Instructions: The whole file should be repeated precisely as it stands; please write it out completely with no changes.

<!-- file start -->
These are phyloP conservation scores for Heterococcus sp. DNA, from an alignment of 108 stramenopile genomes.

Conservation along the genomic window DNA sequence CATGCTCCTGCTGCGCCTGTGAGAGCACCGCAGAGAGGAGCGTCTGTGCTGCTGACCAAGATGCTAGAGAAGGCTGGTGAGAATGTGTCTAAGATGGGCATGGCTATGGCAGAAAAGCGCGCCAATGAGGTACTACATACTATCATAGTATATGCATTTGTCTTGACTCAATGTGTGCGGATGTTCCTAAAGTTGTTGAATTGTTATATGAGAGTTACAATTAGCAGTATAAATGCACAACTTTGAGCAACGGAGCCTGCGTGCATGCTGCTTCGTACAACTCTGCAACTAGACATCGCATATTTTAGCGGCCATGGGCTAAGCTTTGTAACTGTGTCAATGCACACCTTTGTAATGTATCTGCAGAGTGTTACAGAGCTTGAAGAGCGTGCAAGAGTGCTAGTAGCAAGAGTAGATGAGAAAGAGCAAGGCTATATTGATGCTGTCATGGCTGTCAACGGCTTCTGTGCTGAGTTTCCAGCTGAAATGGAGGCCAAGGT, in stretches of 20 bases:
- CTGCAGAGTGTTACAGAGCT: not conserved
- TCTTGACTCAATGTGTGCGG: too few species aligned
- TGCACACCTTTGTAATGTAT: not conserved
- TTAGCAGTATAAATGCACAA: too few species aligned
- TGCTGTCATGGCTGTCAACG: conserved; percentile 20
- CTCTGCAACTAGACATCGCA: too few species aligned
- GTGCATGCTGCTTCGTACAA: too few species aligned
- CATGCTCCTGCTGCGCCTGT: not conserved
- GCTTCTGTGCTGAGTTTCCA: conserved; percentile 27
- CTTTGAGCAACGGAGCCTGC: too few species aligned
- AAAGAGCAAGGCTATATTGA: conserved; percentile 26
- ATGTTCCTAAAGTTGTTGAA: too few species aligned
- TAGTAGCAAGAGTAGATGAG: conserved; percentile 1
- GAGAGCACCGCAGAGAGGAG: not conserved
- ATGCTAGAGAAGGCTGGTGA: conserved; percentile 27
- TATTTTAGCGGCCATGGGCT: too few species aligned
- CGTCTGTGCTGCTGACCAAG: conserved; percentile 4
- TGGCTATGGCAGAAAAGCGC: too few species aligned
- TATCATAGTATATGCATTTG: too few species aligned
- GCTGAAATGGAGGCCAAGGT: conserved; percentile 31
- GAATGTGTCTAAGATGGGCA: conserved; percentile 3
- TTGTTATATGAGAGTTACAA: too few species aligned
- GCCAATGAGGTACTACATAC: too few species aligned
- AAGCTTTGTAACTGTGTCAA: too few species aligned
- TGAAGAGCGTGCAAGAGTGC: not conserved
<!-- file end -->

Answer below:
These are phyloP conservation scores for Heterococcus sp. DNA, from an alignment of 108 stramenopile genomes.

Conservation along the genomic window DNA sequence CATGCTCCTGCTGCGCCTGTGAGAGCACCGCAGAGAGGAGCGTCTGTGCTGCTGACCAAGATGCTAGAGAAGGCTGGTGAGAATGTGTCTAAGATGGGCATGGCTATGGCAGAAAAGCGCGCCAATGAGGTACTACATACTATCATAGTATATGCATTTGTCTTGACTCAATGTGTGCGGATGTTCCTAAAGTTGTTGAATTGTTATATGAGAGTTACAATTAGCAGTATAAATGCACAACTTTGAGCAACGGAGCCTGCGTGCATGCTGCTTCGTACAACTCTGCAACTAGACATCGCATATTTTAGCGGCCATGGGCTAAGCTTTGTAACTGTGTCAATGCACACCTTTGTAATGTATCTGCAGAGTGTTACAGAGCTTGAAGAGCGTGCAAGAGTGCTAGTAGCAAGAGTAGATGAGAAAGAGCAAGGCTATATTGATGCTGTCATGGCTGTCAACGGCTTCTGTGCTGAGTTTCCAGCTGAAATGGAGGCCAAGGT, in stretches of 20 bases:
- CTGCAGAGTGTTACAGAGCT: not conserved
- TCTTGACTCAATGTGTGCGG: too few species aligned
- TGCACACCTTTGTAATGTAT: not conserved
- TTAGCAGTATAAATGCACAA: too few species aligned
- TGCTGTCATGGCTGTCAACG: conserved; percentile 20
- CTCTGCAACTAGACATCGCA: too few species aligned
- GTGCATGCTGCTTCGTACAA: too few species aligned
- CATGCTCCTGCTGCGCCTGT: not conserved
- GCTTCTGTGCTGAGTTTCCA: conserved; percentile 27
- CTTTGAGCAACGGAGCCTGC: too few species aligned
- AAAGAGCAAGGCTATATTGA: conserved; percentile 26
- ATGTTCCTAAAGTTGTTGAA: too few species aligned
- TAGTAGCAAGAGTAGATGAG: conserved; percentile 1
- GAGAGCACCGCAGAGAGGAG: not conserved
- ATGCTAGAGAAGGCTGGTGA: conserved; percentile 27
- TATTTTAGCGGCCATGGGCT: too few species aligned
- CGTCTGTGCTGCTGACCAAG: conserved; percentile 4
- TGGCTATGGCAGAAAAGCGC: too few species aligned
- TATCATAGTATATGCATTTG: too few species aligned
- GCTGAAATGGAGGCCAAGGT: conserved; percentile 31
- GAATGTGTCTAAGATGGGCA: conserved; percentile 3
- TTGTTATATGAGAGTTACAA: too few species aligned
- GCCAATGAGGTACTACATAC: too few species aligned
- AAGCTTTGTAACTGTGTCAA: too few species aligned
- TGAAGAGCGTGCAAGAGTGC: not conserved